Watch: Climate Emergency Week Talks by Thea Riofrancos and Omar Tesdell

Last month UBC wrapped up an amazing Climate Emergency Week (actually TWO weeks) packed with stellar events, including full-house talks by Omar Tesdell and Thea Riofrancos at CCJ.

In case you missed these talks, they’re now available to view at the links below.

Tesdell gave us a moving political ecology of olive agroforestry in Palestine, and the visions it offers for future ways of living through climate crisis. He showed how the biophysical features and perennial habits of these ancient food sources have enabled olive culture to not only survive but thrive where other small-scale agriculture has collapsed under pressures of market liberalization and occupation. These “remnant” agricultural practices have been reinvented, in moments of crisis, to enable renewed relations to land and revivals of traditional knowledge. Olives have much to teach us, it seems, about how connecting with deep plant timescales can provide new (and old) ways of living through climate upheaval.


Riofrancos took us to the frontiers of the so-called “green” economy, where therush for rare earths critical to renewable energy economies – in particular lithium – is redrawing geographies of extraction. With production concentrated in a handful of countries (Australia, Chile, China, and Argentina), demand for lithium threatens to quickly outpace supply of this element critical to EVs and other low-carbon technologies, raising the costs of low-carbon transitions. Riofrancos charted the “security-sustainability nexus” in which Global North governments are increasingly seeking to onshore and thereby gain greater control over lithium production, with inadequate protections for the peoples and ecologies on the frontiers of this production. Crucially, Riofrancos’ policy-engaged research shows that demand for lithium can be reduced by up to 92% through public policies that prioritize mass transit and reduce reliance on EVs.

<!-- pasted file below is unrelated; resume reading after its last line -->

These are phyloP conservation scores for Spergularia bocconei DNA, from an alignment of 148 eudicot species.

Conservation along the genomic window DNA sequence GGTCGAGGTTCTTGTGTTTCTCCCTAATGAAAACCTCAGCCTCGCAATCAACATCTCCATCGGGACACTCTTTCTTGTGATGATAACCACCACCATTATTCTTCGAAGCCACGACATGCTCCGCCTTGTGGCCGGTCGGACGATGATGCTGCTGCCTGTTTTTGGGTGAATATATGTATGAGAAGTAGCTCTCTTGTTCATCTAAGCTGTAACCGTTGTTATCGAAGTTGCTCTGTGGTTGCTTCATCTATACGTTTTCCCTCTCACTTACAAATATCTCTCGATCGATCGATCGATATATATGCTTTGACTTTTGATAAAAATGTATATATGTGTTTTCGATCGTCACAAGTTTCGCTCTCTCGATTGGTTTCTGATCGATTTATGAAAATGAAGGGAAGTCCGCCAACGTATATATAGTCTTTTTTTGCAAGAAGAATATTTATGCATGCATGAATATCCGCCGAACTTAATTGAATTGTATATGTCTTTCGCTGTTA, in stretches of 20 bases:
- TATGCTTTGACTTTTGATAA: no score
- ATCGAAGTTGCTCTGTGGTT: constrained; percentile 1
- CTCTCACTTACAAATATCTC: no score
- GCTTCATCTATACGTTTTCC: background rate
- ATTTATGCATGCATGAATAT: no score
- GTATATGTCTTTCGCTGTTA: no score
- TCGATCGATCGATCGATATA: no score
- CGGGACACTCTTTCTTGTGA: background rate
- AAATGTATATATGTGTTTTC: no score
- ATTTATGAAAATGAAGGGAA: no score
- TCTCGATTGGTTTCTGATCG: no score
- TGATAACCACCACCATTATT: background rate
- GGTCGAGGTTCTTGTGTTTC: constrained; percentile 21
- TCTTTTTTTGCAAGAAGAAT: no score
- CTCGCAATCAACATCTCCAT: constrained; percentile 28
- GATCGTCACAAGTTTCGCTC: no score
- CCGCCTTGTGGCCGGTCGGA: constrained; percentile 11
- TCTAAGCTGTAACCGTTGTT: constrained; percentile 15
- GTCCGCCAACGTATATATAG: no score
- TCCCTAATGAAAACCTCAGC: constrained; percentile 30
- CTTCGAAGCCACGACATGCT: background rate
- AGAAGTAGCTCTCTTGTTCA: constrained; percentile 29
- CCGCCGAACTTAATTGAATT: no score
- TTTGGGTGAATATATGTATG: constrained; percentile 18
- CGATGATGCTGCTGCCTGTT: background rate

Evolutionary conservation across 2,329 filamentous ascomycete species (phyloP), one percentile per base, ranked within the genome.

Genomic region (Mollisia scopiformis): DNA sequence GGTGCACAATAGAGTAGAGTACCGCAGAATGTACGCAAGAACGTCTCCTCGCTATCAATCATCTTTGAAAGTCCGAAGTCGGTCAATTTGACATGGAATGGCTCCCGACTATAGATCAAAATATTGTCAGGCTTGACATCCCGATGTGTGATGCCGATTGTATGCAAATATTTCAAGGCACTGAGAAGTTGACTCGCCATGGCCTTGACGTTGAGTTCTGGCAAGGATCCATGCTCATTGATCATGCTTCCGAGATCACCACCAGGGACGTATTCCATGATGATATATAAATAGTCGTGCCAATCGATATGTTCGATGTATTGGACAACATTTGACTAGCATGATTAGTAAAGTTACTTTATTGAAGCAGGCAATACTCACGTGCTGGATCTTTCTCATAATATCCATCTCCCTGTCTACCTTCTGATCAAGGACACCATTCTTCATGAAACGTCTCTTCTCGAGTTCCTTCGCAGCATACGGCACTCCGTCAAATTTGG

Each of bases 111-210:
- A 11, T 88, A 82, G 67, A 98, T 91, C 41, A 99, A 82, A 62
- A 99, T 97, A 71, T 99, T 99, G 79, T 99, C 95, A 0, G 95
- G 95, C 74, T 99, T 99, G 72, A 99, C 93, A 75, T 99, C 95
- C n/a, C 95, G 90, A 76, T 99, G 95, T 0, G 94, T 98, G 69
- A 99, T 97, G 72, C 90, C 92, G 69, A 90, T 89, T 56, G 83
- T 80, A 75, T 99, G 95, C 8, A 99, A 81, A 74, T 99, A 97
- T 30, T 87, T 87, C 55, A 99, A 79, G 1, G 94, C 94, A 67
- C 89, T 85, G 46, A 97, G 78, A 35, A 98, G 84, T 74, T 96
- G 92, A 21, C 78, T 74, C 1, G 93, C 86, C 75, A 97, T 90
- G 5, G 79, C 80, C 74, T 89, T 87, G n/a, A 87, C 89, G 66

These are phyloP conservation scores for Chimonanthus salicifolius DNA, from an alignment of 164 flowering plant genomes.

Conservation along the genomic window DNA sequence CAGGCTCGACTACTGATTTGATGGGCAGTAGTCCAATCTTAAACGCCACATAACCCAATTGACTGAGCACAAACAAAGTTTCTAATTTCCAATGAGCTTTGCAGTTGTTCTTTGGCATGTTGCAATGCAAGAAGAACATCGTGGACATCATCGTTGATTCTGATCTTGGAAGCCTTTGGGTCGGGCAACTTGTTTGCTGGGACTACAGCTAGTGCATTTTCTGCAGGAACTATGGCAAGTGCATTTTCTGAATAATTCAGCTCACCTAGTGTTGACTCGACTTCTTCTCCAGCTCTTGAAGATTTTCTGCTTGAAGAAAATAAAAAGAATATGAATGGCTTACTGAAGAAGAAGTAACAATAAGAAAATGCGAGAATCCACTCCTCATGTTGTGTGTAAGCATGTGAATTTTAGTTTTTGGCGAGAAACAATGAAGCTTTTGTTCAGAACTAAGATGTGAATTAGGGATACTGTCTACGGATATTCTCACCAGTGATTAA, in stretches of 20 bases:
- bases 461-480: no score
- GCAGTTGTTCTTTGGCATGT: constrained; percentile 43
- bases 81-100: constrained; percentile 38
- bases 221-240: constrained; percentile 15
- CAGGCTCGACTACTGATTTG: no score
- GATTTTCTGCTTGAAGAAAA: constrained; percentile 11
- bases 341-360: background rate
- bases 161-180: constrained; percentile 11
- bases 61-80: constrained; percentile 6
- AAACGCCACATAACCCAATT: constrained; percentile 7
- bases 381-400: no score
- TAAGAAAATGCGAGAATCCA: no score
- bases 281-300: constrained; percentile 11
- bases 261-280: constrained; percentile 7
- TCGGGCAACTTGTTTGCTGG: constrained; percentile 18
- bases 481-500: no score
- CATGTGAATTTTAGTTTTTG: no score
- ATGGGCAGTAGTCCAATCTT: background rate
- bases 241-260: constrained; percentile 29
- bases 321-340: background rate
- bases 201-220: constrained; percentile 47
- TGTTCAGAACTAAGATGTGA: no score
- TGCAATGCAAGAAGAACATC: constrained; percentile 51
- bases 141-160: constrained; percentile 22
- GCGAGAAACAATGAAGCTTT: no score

To learn more, check out Riofranco’s recent policy report on low-lithium transportation futures with Climate and Community Project, and the work of Tesdell’s research group Makaneyyat – including their ongoing efforts to catalog Palestinian wild food plants and build just agroecological landscapes in Palestine: